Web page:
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Publication numberUS3818613 A
Publication typeGrant
Publication dateJun 25, 1974
Filing dateJul 18, 1972
Priority dateJul 18, 1972
Publication numberUS 3818613 A, US 3818613A, US-A-3818613, US3818613 A, US3818613A
InventorsJulian M, Tork J
Original AssigneeJulian M, Tork J
Export CitationBiBTeX, EndNote, RefMan
External Links: USPTO, USPTO Assignment, Espacenet
Helicopter hover simulator
US 3818613 A
Abstract
A helicopter hover simulator comprising a helicopter cabin with conventional flight controls comprising a collective pitch stick (ascent and descent), a cyclic pitch stick (attitude), antitorque pedals (rotational movement) and a throttle (rate of operation) mounted on a tiltable base member, which in turn is mounted on a ball and socket universal joint, which in turn is mounted on the upper base member of a vertically extendible pantograph assembly which includes a vertical lift hydraulic cylinder for raising and lowering the cabin. The helicopter cabin is tiltably moved in a fore and aft direction by a fore and aft hydraulic cylinder actuating the tiltable base member, and it is tilted laterally by a lateral hydraulic cylinder actuating the tiltable base member. The pantograph assembly is rotatably supported on a central shaft resting on the ground.
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United States Patent [191 Julian et al.

[ June 25, 1974 1 1 HELICOPTER HOVER SIMULATOR [76] Inventors: Maurice F. Julian, 503 SE. 27 Ave.,

Mineral Wells, Tex. 76067; James A. Tork, PO. Box 462, Millsap, Tex. 76066 [22] Filed: July 18, I972 [21] Appl. No.: 273,006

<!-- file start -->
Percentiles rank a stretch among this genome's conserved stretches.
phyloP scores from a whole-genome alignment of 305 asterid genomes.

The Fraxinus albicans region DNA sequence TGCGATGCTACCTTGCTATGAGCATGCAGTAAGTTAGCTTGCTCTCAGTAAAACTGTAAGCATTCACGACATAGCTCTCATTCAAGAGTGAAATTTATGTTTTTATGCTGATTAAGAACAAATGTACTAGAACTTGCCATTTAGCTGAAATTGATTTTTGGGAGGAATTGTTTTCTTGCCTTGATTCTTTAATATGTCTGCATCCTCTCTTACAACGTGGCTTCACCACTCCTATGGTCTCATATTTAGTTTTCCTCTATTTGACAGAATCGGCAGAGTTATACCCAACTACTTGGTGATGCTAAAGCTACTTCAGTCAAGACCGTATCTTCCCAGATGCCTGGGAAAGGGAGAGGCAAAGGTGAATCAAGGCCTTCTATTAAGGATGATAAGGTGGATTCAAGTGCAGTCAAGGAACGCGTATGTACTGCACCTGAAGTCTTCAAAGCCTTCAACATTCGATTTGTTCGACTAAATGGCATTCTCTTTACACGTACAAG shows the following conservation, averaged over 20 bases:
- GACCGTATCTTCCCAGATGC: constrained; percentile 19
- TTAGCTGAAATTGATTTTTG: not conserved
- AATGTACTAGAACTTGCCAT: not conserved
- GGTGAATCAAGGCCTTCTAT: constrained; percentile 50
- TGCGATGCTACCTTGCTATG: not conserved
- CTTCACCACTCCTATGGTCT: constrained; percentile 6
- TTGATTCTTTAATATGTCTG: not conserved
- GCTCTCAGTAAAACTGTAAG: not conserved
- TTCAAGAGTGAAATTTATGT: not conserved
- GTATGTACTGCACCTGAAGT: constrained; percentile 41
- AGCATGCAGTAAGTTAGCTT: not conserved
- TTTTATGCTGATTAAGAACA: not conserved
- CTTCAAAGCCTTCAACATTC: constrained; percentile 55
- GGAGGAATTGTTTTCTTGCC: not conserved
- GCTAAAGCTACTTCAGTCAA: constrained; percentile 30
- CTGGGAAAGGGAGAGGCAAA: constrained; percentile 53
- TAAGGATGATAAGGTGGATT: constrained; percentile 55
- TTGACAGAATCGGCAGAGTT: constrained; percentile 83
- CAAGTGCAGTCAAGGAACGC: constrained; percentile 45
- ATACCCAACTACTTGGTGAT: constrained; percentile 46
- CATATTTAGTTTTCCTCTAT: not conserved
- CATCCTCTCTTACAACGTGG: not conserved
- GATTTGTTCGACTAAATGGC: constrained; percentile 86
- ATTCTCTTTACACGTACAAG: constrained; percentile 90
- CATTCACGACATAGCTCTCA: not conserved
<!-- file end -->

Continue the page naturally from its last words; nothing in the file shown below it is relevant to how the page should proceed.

[52] US. Cl. 35/12 K [51] Int. Cl. G09b 9/08 [58] Field of Search 35/12 K, 12 P, 12 E, 12 W;

[56] References Cited UNITED STATES PATENTS 2,524,238 10/1950 Soule 35/12 P X 3,131,486 5/1964 Derschmidt 35/12 K 3,225,458 12/1965 Glb'ckl 35/12 K 3,236,556 2/1966 Lathers 248/421 3,246,403 4/1966 Vaughen 35/12 K 3,522,925 8/1970 Buchtel 248/421 X Primary Examiner-Robert W. Michell Assistant ExaminerVanCe Y. Hum

Attorney, Agent, or Firm-James E. Noble; William G. (japcynski; Lawrence AfNeureither [57] ABSTRACT A helicopter hover simulator comprising a helicopter cabin with conventional flight controls comprising a collective pitch stick (ascent and descent), a cyclic pitch stick (attitude), antitorque pedals (rotational movement) and a throttle (rate of operation) mounted on a tiltable base member, which in turn is mounted on a ball and socket universal joint, which in turn is mounted on the upper base member of a vertically extendible pantograph assembly which includes a vertical lift hydraulic cylinder for raising and lowering the cabin. The helicopter cabin is tiltably moved in a fore and aft direction by a fore and aft hydraulic cylinder actuating the tiltable base member, and it is tilted laterally by a lateral hydraulic cylinder actuating the tiltable base member. The pantograph assembly is rotatably supported on a central shaft resting on the ground.

12 Claims, 14 Drawing Figures PATENTEU JUN 2 5 I974 SHEE! 3 OF 7 .z-Il-E PATENTEDJUNZSW SHEET 7 BF 7 FIG.8A

FIG. 8B

HELICOPTER I-IOVER SIMULATOR The invention described herein may be manufactured and used by or for the Government for govemmental purposes without the payment to us of any royalty thereon.

BACKGROUND OF THE INVENTION 1. Field of the Invention This invention relates to the field of helicopter hover simulators and helicopter training devices.

2. Description of the Prior Art The prior art includes the following patents: US. Pat. No. 3,067,528 (Dec. 1 l, 1962) to D. Agusta which discloses a helicopter training apparatus comprising a conventional operative helicopter mounted on a float resting in a tank of water; US. Pat. 3,131,486 (May 5, 1964) to H. Derschmidt which discloses a helicopter training apparatus comprising a helicopter fuselage suspended by means of parallel levers; US. Pat. 3,164,91 1 (Jan. 12, 1965) to .l. Vaughen which discloses an air cushion vehicle used as a helicopter flight trainer; and US. Pat. 3,176,413 (April 6, 1965) to P. Dornier et al. which discloses a flyable helicopter pilot training apparatus utilizing a compressed air jet driven rotor. In addition, HumRRO (The George Washington University Human Resources Research Office) and the Naval Training Device Center have studied various helicopter simulators since 1961.